Culture of equality a powerful multiplier of workplace innovation
By Digital News Asia March 8, 2019
- A culture of equality enables people from all backgrounds to be equally successful
- More empowering workplace environments, have higher innovation mindset scores
A WORKPLACE culture of equality is a powerful multiplier of innovation and growth, according to new research from Accenture.
Published on March 7 in the company’s “Getting to Equal 2019” report, the research found that in Malaysia, employees’ innovation mindset — their willingness and ability to innovate — is nearly five times higher in companies with a robust culture of equality, where everyone can advance and thrive, than in least-equal companies.
“As Malaysia strives to become a leader amidst and epic disruption, businesses and organisations need to respond with continuous innovation to succeed,” said Nicole Lee (pic, right), director, inclusion & diversity lead, Accenture, Malaysia.
“Our research makes it clear that tapping the power of workplace culture is essential to unleashing innovation across the company.”
Most executives around the world (95% of those surveyed) agree that continuous innovation is vital to competitiveness and business viability.
The good news is that the research revealed people across all genders, ages and ethnicities show a stronger innovation mindset in more equal workplace cultures – more than other factors that differentiate organisations such as industry, country, or workforce demographics.
Accenture’s new research builds on its report last year, which identified 40 workplace factors that contribute to a culture of equality, and grouped them into three actionable categories: Bold Leadership, Comprehensive Action and Empowering Environment.
It found that an ‘Empowering Environment’ is by far the most important in increasing an innovation mindset. The more empowering the workplace environment, the higher the innovation mindset score.
For instance, Malaysian employees in robust cultures of equality are six times more likely to say that nothing holds them back from innovating (38%in most equal cultures vs. 6% in least equal cultures).
However, organisations must close the important gap the research revealed between C-suite executives and employees. While 76% of executives globally said they empower employees to innovate, only 42% of employees agree.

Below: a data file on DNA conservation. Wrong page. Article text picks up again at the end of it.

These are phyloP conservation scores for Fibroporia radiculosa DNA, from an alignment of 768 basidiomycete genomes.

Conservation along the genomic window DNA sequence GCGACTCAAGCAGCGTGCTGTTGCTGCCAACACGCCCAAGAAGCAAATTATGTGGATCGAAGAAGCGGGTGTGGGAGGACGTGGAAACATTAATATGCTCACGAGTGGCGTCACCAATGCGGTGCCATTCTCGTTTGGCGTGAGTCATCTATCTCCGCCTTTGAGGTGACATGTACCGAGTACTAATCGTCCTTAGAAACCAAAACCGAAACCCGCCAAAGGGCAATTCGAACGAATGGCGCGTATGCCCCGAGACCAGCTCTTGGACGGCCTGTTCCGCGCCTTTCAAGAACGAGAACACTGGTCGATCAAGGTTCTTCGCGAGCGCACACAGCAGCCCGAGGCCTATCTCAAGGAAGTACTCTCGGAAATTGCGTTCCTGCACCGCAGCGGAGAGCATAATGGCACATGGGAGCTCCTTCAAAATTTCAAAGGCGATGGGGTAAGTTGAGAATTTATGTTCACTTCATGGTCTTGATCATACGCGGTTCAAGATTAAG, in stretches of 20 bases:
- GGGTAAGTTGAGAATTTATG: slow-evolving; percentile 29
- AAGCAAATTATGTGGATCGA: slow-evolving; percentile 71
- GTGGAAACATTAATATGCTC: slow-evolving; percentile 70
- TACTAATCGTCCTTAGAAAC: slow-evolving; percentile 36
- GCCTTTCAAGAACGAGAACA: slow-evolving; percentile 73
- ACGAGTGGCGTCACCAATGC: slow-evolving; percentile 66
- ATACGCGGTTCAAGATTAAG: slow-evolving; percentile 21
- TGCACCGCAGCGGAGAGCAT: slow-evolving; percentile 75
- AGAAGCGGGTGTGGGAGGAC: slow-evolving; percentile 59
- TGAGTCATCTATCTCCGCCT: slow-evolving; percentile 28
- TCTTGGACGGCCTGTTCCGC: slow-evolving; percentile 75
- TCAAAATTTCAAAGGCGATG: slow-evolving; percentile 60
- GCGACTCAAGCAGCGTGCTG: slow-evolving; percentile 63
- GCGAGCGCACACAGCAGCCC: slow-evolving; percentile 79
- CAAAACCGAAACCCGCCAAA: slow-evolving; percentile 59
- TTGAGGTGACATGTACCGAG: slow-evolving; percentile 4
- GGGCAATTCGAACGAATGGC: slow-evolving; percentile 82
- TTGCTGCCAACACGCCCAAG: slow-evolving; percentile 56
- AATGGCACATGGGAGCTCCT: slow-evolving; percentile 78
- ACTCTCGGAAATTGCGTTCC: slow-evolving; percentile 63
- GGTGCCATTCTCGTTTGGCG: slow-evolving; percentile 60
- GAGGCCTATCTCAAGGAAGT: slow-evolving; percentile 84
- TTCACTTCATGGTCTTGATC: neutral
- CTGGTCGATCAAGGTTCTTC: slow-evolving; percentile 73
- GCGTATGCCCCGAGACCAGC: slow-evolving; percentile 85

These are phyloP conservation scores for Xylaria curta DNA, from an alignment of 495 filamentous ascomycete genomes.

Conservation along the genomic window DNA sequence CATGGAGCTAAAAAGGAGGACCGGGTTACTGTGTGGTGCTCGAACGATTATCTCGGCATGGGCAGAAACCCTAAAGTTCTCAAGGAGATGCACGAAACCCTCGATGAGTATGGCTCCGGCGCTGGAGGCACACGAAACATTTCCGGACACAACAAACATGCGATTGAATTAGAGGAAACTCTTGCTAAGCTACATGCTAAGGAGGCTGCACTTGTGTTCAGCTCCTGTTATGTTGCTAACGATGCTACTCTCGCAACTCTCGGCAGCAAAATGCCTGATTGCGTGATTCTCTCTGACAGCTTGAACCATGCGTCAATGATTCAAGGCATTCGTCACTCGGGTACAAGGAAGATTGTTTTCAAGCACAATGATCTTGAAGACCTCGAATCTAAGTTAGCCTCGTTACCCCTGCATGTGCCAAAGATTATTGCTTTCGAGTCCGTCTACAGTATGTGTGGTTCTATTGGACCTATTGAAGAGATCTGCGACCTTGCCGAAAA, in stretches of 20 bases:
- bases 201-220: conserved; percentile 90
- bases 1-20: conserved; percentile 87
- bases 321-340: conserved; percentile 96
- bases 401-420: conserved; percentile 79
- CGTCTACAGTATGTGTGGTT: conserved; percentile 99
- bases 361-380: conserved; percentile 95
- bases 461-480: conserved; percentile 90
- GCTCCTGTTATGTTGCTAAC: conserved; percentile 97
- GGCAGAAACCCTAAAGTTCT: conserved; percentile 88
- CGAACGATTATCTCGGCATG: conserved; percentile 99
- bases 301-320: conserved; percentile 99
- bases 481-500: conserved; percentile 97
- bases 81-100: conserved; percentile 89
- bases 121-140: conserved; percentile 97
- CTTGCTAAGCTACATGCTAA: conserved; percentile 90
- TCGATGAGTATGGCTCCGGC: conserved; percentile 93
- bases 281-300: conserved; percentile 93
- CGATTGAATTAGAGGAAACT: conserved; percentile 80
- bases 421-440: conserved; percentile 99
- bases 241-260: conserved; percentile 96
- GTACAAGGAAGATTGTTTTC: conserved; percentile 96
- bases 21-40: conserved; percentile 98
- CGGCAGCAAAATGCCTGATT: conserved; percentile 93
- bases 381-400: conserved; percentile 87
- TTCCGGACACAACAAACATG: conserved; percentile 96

For example, executives appear to overestimate financial rewards, and underestimate purpose, as motivations for employees to innovate. In a more equal culture, the strongest factors underpinning an innovation mindset include providing relevant skills training, flexible working arrangements and respect for work life balance.
Lee adds, “Everyone from the CFO to the CIO is saying that they want to use tech to innovate – but it’s never just about technology, it’s also about people. As we mark International Women’s Day, it’s an important message for everyone and especially employers, that a culture of equality enables people from all backgrounds to be equally successful.”
Diversity is still a critical building block
While diversity factors alone (e.g., a diverse leadership team and a gender-balanced workforce) significantly impact innovation mindset, a culture of equality is the essential multiplier to help companies maximise innovation.
The research found that innovation mindset of Malaysian employees is nearly seven times greater when diversity is combined with a culture of equality, compared to companies where these are least common.
High economic stakes
The research found that an innovation mindset is stronger in fast-growing economies and in countries with high labour-productivity growth.
The opportunity is enormous: Accenture calculates that global gross domestic product would increase by up to US$8 trillion over 10 years if the innovation mindset in all countries were raised by 10%.
“We are ambitious to dream of a Malaysia reimagined, not in the future, but now, and we need an innovative workforce to achieve it. This is why accelerating equality in the workplace has never been more critical for driving innovation,” said Azwan Baharuddin (pic, right), Accenture’s country managing director, Malaysia.
“If people feel a sense of belonging and are valued by their employers for their unique contributions, perspectives and circumstances, they are more likely to advance and feel empowered to innovate.”
As part of its “Getting to Equal 2019” research, Accenture conducted an online survey of more than 18,000 professionals in 27 countries during October 2018, as well as a phone survey with more than 150 C-level executives in eight countries in November and December 2018.